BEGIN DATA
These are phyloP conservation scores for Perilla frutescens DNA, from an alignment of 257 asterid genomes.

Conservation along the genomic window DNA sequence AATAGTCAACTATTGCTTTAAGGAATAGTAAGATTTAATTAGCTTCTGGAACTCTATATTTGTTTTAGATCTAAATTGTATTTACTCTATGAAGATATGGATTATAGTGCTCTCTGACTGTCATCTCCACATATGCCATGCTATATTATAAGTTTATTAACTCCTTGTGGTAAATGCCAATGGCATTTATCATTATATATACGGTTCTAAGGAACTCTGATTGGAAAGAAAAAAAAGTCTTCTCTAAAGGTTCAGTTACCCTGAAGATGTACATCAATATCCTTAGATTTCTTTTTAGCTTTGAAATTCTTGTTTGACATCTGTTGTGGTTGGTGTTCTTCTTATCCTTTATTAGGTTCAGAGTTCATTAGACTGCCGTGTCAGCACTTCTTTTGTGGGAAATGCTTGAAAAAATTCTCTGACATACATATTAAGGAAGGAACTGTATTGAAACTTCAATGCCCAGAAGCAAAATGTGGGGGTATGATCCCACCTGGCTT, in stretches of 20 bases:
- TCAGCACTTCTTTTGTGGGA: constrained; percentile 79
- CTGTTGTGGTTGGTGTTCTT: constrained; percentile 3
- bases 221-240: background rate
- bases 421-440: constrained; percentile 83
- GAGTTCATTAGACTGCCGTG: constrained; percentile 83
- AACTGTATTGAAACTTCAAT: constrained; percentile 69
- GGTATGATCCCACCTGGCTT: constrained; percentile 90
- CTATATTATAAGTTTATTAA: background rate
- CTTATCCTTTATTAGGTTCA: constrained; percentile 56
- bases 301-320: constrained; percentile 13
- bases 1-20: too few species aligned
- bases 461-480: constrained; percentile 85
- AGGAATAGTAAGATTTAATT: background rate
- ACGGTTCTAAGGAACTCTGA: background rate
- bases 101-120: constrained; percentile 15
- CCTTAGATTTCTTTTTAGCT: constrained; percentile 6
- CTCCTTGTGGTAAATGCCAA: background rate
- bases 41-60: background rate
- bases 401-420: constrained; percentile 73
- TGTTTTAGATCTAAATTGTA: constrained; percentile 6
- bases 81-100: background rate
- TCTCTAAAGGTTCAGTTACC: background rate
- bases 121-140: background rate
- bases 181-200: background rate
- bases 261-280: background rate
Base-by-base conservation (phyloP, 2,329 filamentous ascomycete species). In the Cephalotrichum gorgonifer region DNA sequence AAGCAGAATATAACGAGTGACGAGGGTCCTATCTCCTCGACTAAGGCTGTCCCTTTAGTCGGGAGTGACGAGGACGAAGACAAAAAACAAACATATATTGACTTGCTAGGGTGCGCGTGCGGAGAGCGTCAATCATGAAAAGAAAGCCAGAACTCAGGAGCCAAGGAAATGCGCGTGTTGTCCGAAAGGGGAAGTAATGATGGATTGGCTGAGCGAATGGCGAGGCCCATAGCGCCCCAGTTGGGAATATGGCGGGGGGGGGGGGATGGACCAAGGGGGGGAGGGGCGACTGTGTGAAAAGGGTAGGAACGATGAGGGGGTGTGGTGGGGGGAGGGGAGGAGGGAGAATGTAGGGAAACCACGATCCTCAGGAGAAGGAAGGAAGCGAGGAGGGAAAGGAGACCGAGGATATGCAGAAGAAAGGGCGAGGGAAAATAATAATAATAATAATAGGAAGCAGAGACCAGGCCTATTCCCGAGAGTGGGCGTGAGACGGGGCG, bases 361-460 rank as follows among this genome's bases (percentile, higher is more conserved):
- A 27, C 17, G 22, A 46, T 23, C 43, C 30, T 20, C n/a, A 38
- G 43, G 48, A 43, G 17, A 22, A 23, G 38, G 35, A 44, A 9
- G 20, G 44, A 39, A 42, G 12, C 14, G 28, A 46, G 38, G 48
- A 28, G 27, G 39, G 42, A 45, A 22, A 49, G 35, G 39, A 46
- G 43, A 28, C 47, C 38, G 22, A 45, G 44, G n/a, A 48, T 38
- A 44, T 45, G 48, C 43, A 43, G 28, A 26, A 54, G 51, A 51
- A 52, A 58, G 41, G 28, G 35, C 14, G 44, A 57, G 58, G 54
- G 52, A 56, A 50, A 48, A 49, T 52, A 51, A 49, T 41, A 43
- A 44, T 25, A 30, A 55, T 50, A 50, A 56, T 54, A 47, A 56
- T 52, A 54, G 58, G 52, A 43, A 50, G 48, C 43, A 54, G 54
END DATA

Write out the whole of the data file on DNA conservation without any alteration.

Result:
These are phyloP conservation scores for Perilla frutescens DNA, from an alignment of 257 asterid genomes.

Conservation along the genomic window DNA sequence AATAGTCAACTATTGCTTTAAGGAATAGTAAGATTTAATTAGCTTCTGGAACTCTATATTTGTTTTAGATCTAAATTGTATTTACTCTATGAAGATATGGATTATAGTGCTCTCTGACTGTCATCTCCACATATGCCATGCTATATTATAAGTTTATTAACTCCTTGTGGTAAATGCCAATGGCATTTATCATTATATATACGGTTCTAAGGAACTCTGATTGGAAAGAAAAAAAAGTCTTCTCTAAAGGTTCAGTTACCCTGAAGATGTACATCAATATCCTTAGATTTCTTTTTAGCTTTGAAATTCTTGTTTGACATCTGTTGTGGTTGGTGTTCTTCTTATCCTTTATTAGGTTCAGAGTTCATTAGACTGCCGTGTCAGCACTTCTTTTGTGGGAAATGCTTGAAAAAATTCTCTGACATACATATTAAGGAAGGAACTGTATTGAAACTTCAATGCCCAGAAGCAAAATGTGGGGGTATGATCCCACCTGGCTT, in stretches of 20 bases:
- TCAGCACTTCTTTTGTGGGA: constrained; percentile 79
- CTGTTGTGGTTGGTGTTCTT: constrained; percentile 3
- bases 221-240: background rate
- bases 421-440: constrained; percentile 83
- GAGTTCATTAGACTGCCGTG: constrained; percentile 83
- AACTGTATTGAAACTTCAAT: constrained; percentile 69
- GGTATGATCCCACCTGGCTT: constrained; percentile 90
- CTATATTATAAGTTTATTAA: background rate
- CTTATCCTTTATTAGGTTCA: constrained; percentile 56
- bases 301-320: constrained; percentile 13
- bases 1-20: too few species aligned
- bases 461-480: constrained; percentile 85
- AGGAATAGTAAGATTTAATT: background rate
- ACGGTTCTAAGGAACTCTGA: background rate
- bases 101-120: constrained; percentile 15
- CCTTAGATTTCTTTTTAGCT: constrained; percentile 6
- CTCCTTGTGGTAAATGCCAA: background rate
- bases 41-60: background rate
- bases 401-420: constrained; percentile 73
- TGTTTTAGATCTAAATTGTA: constrained; percentile 6
- bases 81-100: background rate
- TCTCTAAAGGTTCAGTTACC: background rate
- bases 121-140: background rate
- bases 181-200: background rate
- bases 261-280: background rate
Base-by-base conservation (phyloP, 2,329 filamentous ascomycete species). In the Cephalotrichum gorgonifer region DNA sequence AAGCAGAATATAACGAGTGACGAGGGTCCTATCTCCTCGACTAAGGCTGTCCCTTTAGTCGGGAGTGACGAGGACGAAGACAAAAAACAAACATATATTGACTTGCTAGGGTGCGCGTGCGGAGAGCGTCAATCATGAAAAGAAAGCCAGAACTCAGGAGCCAAGGAAATGCGCGTGTTGTCCGAAAGGGGAAGTAATGATGGATTGGCTGAGCGAATGGCGAGGCCCATAGCGCCCCAGTTGGGAATATGGCGGGGGGGGGGGGATGGACCAAGGGGGGGAGGGGCGACTGTGTGAAAAGGGTAGGAACGATGAGGGGGTGTGGTGGGGGGAGGGGAGGAGGGAGAATGTAGGGAAACCACGATCCTCAGGAGAAGGAAGGAAGCGAGGAGGGAAAGGAGACCGAGGATATGCAGAAGAAAGGGCGAGGGAAAATAATAATAATAATAATAGGAAGCAGAGACCAGGCCTATTCCCGAGAGTGGGCGTGAGACGGGGCG, bases 361-460 rank as follows among this genome's bases (percentile, higher is more conserved):
- A 27, C 17, G 22, A 46, T 23, C 43, C 30, T 20, C n/a, A 38
- G 43, G 48, A 43, G 17, A 22, A 23, G 38, G 35, A 44, A 9
- G 20, G 44, A 39, A 42, G 12, C 14, G 28, A 46, G 38, G 48
- A 28, G 27, G 39, G 42, A 45, A 22, A 49, G 35, G 39, A 46
- G 43, A 28, C 47, C 38, G 22, A 45, G 44, G n/a, A 48, T 38
- A 44, T 45, G 48, C 43, A 43, G 28, A 26, A 54, G 51, A 51
- A 52, A 58, G 41, G 28, G 35, C 14, G 44, A 57, G 58, G 54
- G 52, A 56, A 50, A 48, A 49, T 52, A 51, A 49, T 41, A 43
- A 44, T 25, A 30, A 55, T 50, A 50, A 56, T 54, A 47, A 56
- T 52, A 54, G 58, G 52, A 43, A 50, G 48, C 43, A 54, G 54